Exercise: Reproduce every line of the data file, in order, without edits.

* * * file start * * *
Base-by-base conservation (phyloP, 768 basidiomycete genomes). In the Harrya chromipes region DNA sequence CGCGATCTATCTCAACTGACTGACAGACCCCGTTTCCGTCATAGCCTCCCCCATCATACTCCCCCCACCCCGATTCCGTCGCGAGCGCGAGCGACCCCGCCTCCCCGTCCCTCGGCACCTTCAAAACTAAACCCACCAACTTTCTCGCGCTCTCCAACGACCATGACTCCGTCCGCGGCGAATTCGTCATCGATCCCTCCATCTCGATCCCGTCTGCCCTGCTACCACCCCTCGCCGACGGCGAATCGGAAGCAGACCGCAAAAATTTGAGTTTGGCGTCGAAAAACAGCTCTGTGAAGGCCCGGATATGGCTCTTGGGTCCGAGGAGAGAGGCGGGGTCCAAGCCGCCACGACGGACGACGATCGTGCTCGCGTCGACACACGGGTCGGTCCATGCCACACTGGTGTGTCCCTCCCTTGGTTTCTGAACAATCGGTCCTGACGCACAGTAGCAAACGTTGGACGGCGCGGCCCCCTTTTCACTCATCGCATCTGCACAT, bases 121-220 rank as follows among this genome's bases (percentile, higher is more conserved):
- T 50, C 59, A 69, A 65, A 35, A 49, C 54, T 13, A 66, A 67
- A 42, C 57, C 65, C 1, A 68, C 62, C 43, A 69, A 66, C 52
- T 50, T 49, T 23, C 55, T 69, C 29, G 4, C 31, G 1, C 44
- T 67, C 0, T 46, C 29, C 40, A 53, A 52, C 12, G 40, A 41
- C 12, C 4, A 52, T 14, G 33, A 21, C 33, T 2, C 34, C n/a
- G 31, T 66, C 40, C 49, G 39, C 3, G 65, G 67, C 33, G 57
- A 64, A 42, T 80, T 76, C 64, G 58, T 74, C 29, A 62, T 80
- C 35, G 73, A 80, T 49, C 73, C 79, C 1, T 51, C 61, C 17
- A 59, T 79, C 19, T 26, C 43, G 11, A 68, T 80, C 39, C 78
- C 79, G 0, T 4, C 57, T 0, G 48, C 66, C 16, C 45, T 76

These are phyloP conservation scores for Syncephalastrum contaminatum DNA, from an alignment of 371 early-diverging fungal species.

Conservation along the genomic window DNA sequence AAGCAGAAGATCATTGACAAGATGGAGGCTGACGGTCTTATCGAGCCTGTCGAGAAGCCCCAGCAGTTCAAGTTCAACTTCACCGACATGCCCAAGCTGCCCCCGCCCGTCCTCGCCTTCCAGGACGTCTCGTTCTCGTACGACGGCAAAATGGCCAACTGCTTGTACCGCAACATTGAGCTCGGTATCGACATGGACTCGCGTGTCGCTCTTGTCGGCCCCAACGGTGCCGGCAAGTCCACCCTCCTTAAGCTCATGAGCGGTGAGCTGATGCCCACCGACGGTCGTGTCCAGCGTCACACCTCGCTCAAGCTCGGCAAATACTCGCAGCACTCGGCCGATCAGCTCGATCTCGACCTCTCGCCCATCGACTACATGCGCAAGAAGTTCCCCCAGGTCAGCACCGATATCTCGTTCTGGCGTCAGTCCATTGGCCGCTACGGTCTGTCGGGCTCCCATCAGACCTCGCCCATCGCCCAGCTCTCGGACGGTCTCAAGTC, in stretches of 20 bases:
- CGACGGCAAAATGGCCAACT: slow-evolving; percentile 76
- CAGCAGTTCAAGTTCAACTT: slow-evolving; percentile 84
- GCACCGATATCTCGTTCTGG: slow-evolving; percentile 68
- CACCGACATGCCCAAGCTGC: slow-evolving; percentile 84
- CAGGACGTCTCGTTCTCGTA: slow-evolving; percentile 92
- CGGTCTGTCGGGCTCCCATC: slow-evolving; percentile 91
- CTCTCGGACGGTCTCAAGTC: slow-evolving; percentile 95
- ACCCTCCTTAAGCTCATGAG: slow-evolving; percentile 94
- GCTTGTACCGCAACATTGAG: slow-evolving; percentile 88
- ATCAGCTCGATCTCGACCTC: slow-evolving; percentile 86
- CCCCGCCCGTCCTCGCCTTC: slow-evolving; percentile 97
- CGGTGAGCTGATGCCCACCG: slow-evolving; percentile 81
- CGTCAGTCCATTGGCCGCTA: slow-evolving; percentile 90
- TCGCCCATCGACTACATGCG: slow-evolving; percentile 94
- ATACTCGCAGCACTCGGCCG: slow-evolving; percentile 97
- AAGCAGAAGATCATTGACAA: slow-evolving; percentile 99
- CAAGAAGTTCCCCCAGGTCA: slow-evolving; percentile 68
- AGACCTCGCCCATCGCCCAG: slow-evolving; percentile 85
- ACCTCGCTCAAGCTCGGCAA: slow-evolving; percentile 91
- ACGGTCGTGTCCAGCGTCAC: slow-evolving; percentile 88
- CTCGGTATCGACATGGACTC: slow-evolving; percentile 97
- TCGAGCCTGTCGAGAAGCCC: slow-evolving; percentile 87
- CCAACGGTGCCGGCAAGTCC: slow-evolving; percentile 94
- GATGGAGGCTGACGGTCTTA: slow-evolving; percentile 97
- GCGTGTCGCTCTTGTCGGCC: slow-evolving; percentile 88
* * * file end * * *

Base-by-base conservation (phyloP, 768 basidiomycete genomes). In the Harrya chromipes region DNA sequence CGCGATCTATCTCAACTGACTGACAGACCCCGTTTCCGTCATAGCCTCCCCCATCATACTCCCCCCACCCCGATTCCGTCGCGAGCGCGAGCGACCCCGCCTCCCCGTCCCTCGGCACCTTCAAAACTAAACCCACCAACTTTCTCGCGCTCTCCAACGACCATGACTCCGTCCGCGGCGAATTCGTCATCGATCCCTCCATCTCGATCCCGTCTGCCCTGCTACCACCCCTCGCCGACGGCGAATCGGAAGCAGACCGCAAAAATTTGAGTTTGGCGTCGAAAAACAGCTCTGTGAAGGCCCGGATATGGCTCTTGGGTCCGAGGAGAGAGGCGGGGTCCAAGCCGCCACGACGGACGACGATCGTGCTCGCGTCGACACACGGGTCGGTCCATGCCACACTGGTGTGTCCCTCCCTTGGTTTCTGAACAATCGGTCCTGACGCACAGTAGCAAACGTTGGACGGCGCGGCCCCCTTTTCACTCATCGCATCTGCACAT, bases 121-220 rank as follows among this genome's bases (percentile, higher is more conserved):
- T 50, C 59, A 69, A 65, A 35, A 49, C 54, T 13, A 66, A 67
- A 42, C 57, C 65, C 1, A 68, C 62, C 43, A 69, A 66, C 52
- T 50, T 49, T 23, C 55, T 69, C 29, G 4, C 31, G 1, C 44
- T 67, C 0, T 46, C 29, C 40, A 53, A 52, C 12, G 40, A 41
- C 12, C 4, A 52, T 14, G 33, A 21, C 33, T 2, C 34, C n/a
- G 31, T 66, C 40, C 49, G 39, C 3, G 65, G 67, C 33, G 57
- A 64, A 42, T 80, T 76, C 64, G 58, T 74, C 29, A 62, T 80
- C 35, G 73, A 80, T 49, C 73, C 79, C 1, T 51, C 61, C 17
- A 59, T 79, C 19, T 26, C 43, G 11, A 68, T 80, C 39, C 78
- C 79, G 0, T 4, C 57, T 0, G 48, C 66, C 16, C 45, T 76

These are phyloP conservation scores for Syncephalastrum contaminatum DNA, from an alignment of 371 early-diverging fungal species.

Conservation along the genomic window DNA sequence AAGCAGAAGATCATTGACAAGATGGAGGCTGACGGTCTTATCGAGCCTGTCGAGAAGCCCCAGCAGTTCAAGTTCAACTTCACCGACATGCCCAAGCTGCCCCCGCCCGTCCTCGCCTTCCAGGACGTCTCGTTCTCGTACGACGGCAAAATGGCCAACTGCTTGTACCGCAACATTGAGCTCGGTATCGACATGGACTCGCGTGTCGCTCTTGTCGGCCCCAACGGTGCCGGCAAGTCCACCCTCCTTAAGCTCATGAGCGGTGAGCTGATGCCCACCGACGGTCGTGTCCAGCGTCACACCTCGCTCAAGCTCGGCAAATACTCGCAGCACTCGGCCGATCAGCTCGATCTCGACCTCTCGCCCATCGACTACATGCGCAAGAAGTTCCCCCAGGTCAGCACCGATATCTCGTTCTGGCGTCAGTCCATTGGCCGCTACGGTCTGTCGGGCTCCCATCAGACCTCGCCCATCGCCCAGCTCTCGGACGGTCTCAAGTC, in stretches of 20 bases:
- CGACGGCAAAATGGCCAACT: slow-evolving; percentile 76
- CAGCAGTTCAAGTTCAACTT: slow-evolving; percentile 84
- GCACCGATATCTCGTTCTGG: slow-evolving; percentile 68
- CACCGACATGCCCAAGCTGC: slow-evolving; percentile 84
- CAGGACGTCTCGTTCTCGTA: slow-evolving; percentile 92
- CGGTCTGTCGGGCTCCCATC: slow-evolving; percentile 91
- CTCTCGGACGGTCTCAAGTC: slow-evolving; percentile 95
- ACCCTCCTTAAGCTCATGAG: slow-evolving; percentile 94
- GCTTGTACCGCAACATTGAG: slow-evolving; percentile 88
- ATCAGCTCGATCTCGACCTC: slow-evolving; percentile 86
- CCCCGCCCGTCCTCGCCTTC: slow-evolving; percentile 97
- CGGTGAGCTGATGCCCACCG: slow-evolving; percentile 81
- CGTCAGTCCATTGGCCGCTA: slow-evolving; percentile 90
- TCGCCCATCGACTACATGCG: slow-evolving; percentile 94
- ATACTCGCAGCACTCGGCCG: slow-evolving; percentile 97
- AAGCAGAAGATCATTGACAA: slow-evolving; percentile 99
- CAAGAAGTTCCCCCAGGTCA: slow-evolving; percentile 68
- AGACCTCGCCCATCGCCCAG: slow-evolving; percentile 85
- ACCTCGCTCAAGCTCGGCAA: slow-evolving; percentile 91
- ACGGTCGTGTCCAGCGTCAC: slow-evolving; percentile 88
- CTCGGTATCGACATGGACTC: slow-evolving; percentile 97
- TCGAGCCTGTCGAGAAGCCC: slow-evolving; percentile 87
- CCAACGGTGCCGGCAAGTCC: slow-evolving; percentile 94
- GATGGAGGCTGACGGTCTTA: slow-evolving; percentile 97
- GCGTGTCGCTCTTGTCGGCC: slow-evolving; percentile 88